Government to publish list of Sage experts 'shortly'

27 April 2020, 11:49

Sir Patrick Vallance, the chef scientific adviser
Sir Patrick Vallance, the chef scientific adviser. Picture: PA
EJ Ward

By EJ Ward

The names of some of the scientists who have been advising the Scientific Advisory Group for Emergencies (Sage) will be published "shortly", the Government's chief scientific adviser has said.

Sir Patrick Vallance told a briefing for science journalists the identities of the experts are usually revealed after the emergency is over, and that had also been the advice for the coronavirus crisis.

However, he added: "But I believe that we should be more prepared to publish names sooner, and intend to do so shortly.

"So we will be publishing names of those that are happy to have their names published."

He added that the group would also be releasing a list of the documents, and eventually the documents themselves, that have fed into Sage meetings.

Sir Patrick said only the experts who are "happy to have their names published" would be made public, as the Prime Minister returned to Downing Street pledging "maximum possible transparency".

Downing Street confirmed some of the Sage participants will be named "in the coming days" while further advice documents from the group will be published this week.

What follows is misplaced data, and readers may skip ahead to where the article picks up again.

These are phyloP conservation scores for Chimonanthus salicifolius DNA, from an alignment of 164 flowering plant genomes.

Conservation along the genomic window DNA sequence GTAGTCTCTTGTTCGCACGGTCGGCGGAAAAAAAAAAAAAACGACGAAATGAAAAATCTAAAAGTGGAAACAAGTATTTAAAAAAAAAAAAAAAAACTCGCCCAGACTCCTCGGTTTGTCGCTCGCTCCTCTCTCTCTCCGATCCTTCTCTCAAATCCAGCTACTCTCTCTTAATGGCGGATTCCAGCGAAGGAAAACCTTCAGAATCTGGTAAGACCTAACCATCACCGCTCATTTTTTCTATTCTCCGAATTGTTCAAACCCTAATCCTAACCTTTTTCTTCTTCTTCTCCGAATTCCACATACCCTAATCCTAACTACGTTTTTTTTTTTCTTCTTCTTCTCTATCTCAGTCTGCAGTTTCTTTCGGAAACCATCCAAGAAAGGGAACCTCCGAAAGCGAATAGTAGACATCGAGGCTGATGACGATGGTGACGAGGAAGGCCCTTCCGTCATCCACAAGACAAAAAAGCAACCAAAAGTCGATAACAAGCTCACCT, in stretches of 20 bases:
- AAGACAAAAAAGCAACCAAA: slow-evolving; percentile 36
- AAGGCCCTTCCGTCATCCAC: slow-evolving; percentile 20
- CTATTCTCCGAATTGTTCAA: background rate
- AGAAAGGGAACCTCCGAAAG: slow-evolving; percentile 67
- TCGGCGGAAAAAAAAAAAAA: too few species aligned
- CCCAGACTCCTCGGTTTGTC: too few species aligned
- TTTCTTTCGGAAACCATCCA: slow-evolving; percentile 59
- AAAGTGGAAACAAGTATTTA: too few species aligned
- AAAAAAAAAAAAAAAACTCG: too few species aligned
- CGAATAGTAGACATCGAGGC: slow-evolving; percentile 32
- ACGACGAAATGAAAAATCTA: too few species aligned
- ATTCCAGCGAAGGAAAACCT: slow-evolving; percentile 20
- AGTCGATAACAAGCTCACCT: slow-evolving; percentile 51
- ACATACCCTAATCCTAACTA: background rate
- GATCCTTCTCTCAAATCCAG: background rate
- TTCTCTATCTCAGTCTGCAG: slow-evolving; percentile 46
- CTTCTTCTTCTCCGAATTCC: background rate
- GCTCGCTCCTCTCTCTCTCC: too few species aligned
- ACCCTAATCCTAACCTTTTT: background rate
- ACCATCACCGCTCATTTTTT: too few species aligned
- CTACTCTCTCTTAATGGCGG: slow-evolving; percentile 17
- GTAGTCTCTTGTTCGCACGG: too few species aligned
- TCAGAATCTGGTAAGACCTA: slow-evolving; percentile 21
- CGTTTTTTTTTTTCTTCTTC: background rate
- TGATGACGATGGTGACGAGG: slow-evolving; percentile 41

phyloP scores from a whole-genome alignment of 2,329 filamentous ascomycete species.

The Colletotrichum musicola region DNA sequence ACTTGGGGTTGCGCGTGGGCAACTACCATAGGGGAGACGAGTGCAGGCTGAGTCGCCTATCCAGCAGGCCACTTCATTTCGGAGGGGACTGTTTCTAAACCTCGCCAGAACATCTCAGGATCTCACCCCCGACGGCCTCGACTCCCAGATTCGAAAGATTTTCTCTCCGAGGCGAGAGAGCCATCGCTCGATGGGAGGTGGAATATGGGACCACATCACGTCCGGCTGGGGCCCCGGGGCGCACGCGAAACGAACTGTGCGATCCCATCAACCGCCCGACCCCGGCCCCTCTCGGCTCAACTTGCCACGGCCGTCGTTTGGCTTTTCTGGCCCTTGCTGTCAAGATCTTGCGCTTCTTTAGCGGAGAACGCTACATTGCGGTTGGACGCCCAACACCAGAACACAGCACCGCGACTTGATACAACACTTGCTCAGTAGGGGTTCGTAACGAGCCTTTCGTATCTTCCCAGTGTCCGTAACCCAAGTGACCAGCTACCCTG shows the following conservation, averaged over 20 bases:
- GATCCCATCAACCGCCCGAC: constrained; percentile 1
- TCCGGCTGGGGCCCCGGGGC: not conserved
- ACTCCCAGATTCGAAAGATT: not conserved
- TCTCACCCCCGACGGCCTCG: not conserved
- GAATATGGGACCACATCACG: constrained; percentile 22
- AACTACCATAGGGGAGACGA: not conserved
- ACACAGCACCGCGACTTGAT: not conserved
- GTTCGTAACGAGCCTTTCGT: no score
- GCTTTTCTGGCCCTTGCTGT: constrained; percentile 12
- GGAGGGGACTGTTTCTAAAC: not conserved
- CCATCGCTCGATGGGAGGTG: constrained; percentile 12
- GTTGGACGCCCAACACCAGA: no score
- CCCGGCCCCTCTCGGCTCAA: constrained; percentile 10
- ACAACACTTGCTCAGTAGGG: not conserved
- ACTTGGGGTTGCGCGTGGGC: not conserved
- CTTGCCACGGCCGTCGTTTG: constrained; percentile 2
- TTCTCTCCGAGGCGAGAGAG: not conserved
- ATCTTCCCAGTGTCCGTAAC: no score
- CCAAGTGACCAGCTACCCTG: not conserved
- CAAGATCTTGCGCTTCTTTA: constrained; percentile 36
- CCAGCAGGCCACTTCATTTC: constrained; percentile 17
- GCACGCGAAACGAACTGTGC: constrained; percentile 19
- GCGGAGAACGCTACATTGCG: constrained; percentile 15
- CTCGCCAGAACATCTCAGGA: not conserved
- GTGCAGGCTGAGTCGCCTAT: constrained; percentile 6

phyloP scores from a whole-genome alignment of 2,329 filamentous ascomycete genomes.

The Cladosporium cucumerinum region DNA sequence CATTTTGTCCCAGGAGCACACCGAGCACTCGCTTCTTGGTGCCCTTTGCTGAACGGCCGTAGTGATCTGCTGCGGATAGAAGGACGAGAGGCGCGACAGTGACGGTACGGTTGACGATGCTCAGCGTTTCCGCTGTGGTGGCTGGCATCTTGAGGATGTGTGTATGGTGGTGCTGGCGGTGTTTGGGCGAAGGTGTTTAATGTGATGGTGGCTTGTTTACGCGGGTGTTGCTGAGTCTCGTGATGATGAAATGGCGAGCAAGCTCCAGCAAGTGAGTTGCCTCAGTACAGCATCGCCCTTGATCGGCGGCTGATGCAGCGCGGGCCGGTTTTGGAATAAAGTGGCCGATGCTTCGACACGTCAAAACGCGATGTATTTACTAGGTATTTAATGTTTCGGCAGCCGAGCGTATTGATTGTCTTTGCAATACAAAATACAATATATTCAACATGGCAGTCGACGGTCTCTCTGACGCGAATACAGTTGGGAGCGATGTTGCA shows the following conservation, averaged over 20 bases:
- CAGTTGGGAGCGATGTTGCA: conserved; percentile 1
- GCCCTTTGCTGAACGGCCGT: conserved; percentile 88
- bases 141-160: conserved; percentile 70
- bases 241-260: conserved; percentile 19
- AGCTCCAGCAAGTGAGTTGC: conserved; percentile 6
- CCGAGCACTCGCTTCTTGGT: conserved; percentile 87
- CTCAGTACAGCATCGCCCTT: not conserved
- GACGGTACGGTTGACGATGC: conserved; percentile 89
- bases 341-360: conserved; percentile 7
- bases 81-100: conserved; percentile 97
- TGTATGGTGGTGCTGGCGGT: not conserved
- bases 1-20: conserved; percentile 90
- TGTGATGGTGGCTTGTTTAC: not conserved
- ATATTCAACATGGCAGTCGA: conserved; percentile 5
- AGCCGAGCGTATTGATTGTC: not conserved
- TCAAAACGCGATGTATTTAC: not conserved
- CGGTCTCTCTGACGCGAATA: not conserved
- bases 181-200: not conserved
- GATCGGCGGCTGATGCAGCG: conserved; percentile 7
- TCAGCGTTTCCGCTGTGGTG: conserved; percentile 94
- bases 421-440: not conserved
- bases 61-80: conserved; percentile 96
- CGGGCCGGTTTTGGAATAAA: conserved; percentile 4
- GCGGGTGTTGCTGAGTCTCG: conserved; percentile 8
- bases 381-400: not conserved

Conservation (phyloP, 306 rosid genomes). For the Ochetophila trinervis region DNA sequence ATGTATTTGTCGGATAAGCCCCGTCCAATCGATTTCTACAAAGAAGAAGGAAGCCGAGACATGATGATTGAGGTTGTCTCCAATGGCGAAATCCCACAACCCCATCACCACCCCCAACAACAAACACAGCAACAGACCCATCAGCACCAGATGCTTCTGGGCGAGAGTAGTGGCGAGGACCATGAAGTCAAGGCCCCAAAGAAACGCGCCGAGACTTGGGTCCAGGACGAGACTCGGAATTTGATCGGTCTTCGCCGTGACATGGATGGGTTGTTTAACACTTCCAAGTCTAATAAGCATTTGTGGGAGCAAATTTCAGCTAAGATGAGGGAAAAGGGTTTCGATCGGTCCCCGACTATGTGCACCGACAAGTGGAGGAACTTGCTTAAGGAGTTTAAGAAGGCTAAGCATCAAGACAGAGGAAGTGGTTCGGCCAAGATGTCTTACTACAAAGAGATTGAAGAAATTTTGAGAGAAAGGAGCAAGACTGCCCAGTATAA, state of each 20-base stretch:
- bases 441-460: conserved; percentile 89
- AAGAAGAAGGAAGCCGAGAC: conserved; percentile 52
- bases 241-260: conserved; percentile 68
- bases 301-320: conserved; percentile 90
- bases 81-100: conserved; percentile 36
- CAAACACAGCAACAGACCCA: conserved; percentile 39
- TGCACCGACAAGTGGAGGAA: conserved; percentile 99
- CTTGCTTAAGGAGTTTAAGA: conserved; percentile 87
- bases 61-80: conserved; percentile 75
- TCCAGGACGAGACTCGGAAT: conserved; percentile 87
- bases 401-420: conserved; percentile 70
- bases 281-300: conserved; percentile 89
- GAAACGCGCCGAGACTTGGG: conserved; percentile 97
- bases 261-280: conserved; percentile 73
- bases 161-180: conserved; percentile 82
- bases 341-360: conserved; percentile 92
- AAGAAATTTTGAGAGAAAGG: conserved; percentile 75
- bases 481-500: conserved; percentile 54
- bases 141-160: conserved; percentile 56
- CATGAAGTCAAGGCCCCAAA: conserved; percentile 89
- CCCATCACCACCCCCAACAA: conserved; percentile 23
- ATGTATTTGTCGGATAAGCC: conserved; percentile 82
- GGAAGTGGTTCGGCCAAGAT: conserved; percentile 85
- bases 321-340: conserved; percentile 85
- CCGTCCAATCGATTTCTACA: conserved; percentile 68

"It's right that only the names of those who wish to disclose their participation will be published," the Prime Minister's official spokesman said.

"This is to safeguard the personal security for the individuals and to protect them from lobbying which may hinder their ability to give impartial advice."

He added that the Sage advice documents and evidence are expected to be published some time this week.

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Sage's purpose is to provide independent scientific advice to government in emergencies during periods of crisis but the Government has come under increasing pressure to release a list of members.

The move comes after Downing Street was forced to deny reports that Dominic Cummings was a "member" of the group advising on the UK's coronavirus response but accepted he had attended some meetings.